The quarterback class for the 2014 NFL Draft lacks an Andrew Luck-type of prospect, but it's also a much deeper group than last year, especially at the top with Central Florida's Blake Bortles, Louisville's Teddy Bridgewater and Texas A&M's Johnny Manziel all likely top 10 selections. But the most polarizing quarterback -- and perhaps any prospect -- this year is undoubtedly Johnny Football.
NFL Films producer Greg Cosell turned some heads recently on a Nashville radio program when he said Manziel was "almost undraftable" based on his performances against LSU and Missouri this past season. "He was so bad in those two games, that you'd struggle to figure out, 'Can I even draft this guy?'"
Former NFL general manager Charlie Casserly also offered some negative feedback of Manziel after watching him on film. "He may be a victim of his ability to make plays running the football, so he doesn't stay in the pocket. I'd want to watch tape with him, what are you seeing, why are you running when you don't have to run?"
While both opinions sound harsh for a potential top-five draft pick, I think it's clear Cosell and Casserly have done their homework on Manziel because when I study him on film, his flaws stand out almost as much as the highlight-reel plays that earned him a Heisman Trophy.
When studying NFL prospects, it's easy to praise the highlights, but sometimes we learn more about the player, especially quarterbacks, by examining the lowlights. And when doing a full inventory of Manziel's play the past two seasons, it's the negative plays in particular that stand out.
Rated as my No. 38 overall player, Manziel's college completion percentage (68.9) is a Texas A&M career record, but his inconsistent ball placement is a red flag, especially on deep and power throws. His up-and-down placement appears to stem from an inconsistent base and streaky overall passing mechanics, something that shows frequently on tape. Manziel also needs to learn how to better use his eyes and anticipate passing windows. He telegraphs too many throws and often drops his eye level too quickly when the read is covered.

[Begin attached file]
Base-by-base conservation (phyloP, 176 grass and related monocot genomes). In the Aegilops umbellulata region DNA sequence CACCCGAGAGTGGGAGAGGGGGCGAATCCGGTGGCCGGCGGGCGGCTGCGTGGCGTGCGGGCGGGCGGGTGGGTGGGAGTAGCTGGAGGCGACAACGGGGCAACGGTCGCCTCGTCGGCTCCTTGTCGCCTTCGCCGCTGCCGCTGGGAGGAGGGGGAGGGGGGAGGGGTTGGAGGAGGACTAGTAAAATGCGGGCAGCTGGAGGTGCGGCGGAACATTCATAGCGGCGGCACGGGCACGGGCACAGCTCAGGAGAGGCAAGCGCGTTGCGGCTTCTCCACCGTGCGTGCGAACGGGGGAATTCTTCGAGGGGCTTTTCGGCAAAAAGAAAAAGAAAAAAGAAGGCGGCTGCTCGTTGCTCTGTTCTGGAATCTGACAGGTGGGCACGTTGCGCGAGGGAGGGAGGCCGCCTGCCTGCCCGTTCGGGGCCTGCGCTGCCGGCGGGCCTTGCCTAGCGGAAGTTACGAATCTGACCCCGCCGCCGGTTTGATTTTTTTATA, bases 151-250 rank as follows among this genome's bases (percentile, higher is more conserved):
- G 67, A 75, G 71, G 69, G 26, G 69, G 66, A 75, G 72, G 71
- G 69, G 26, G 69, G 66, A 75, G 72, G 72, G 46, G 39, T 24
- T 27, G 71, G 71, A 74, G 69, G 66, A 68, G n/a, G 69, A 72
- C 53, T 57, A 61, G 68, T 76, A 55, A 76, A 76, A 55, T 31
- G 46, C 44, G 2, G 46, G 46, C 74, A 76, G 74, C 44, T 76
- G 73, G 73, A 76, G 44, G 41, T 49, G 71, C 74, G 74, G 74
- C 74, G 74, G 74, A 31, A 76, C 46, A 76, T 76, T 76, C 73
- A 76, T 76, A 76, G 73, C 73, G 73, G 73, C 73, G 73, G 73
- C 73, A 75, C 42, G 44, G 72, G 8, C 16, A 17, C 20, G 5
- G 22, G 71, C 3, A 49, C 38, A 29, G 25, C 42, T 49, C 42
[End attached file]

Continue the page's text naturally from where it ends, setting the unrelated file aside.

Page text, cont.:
Manziel's decision-making is something that can be tough to grasp because he will often force passes and tends to be overconfident, often carelessly throwing prayers into coverage. Bottom line, he got away with a lot of throws at the college level that simply won't work in the NFL. Manziel will ignore fundamentals and rely on snap throws, often with his momentum taking him backward, causing some lame ducks. A pupil of quarterback guru George Whitfield, Manziel works hard off the field to improve his mechanics and overall though process, but with the bullets flying in the heat of the moment, it's not so easy to hit the reset button.
The skill-set can be debated all day and I haven't touched on any maturity concerns, but Manziel's size and durability might be the largest concerns for me. It's in his football DNA to hold the ball as long as possible or extend with his legs to make plays, and in a league where defenders are bigger, stronger and faster, violent hits are unavoidable.
How much of a beating can his frame take? Will he hold up for a 16-game NFL schedule? No one has a crystal ball and injuries are a risk for any player who steps onto a football field, but when weighing the odds, chances are it will be an issue at some point for Manziel.
If I were to describe Johnny Football in one word, it would be "unique" -- that's not meant to be negative or positive. He's just different, a unique prospect. There isn't anyone in today's NFL like him.
To be fair, Manziel has plenty of qualities that stand out in a positive way. He has more than enough arm strength. He's extremely fleet of foot with the scrambling instincts to create like no one else. He's smart, ultra-competitive and displays the supreme confidence needed to excel at the position on the biggest of stages. But while the positives are intriguing, the negatives can't be ignored.
Does that mean Johnny Football won't be able to find sustained success? Of course not. But it's easy to see why so many evaluators have concerns about his NFL future.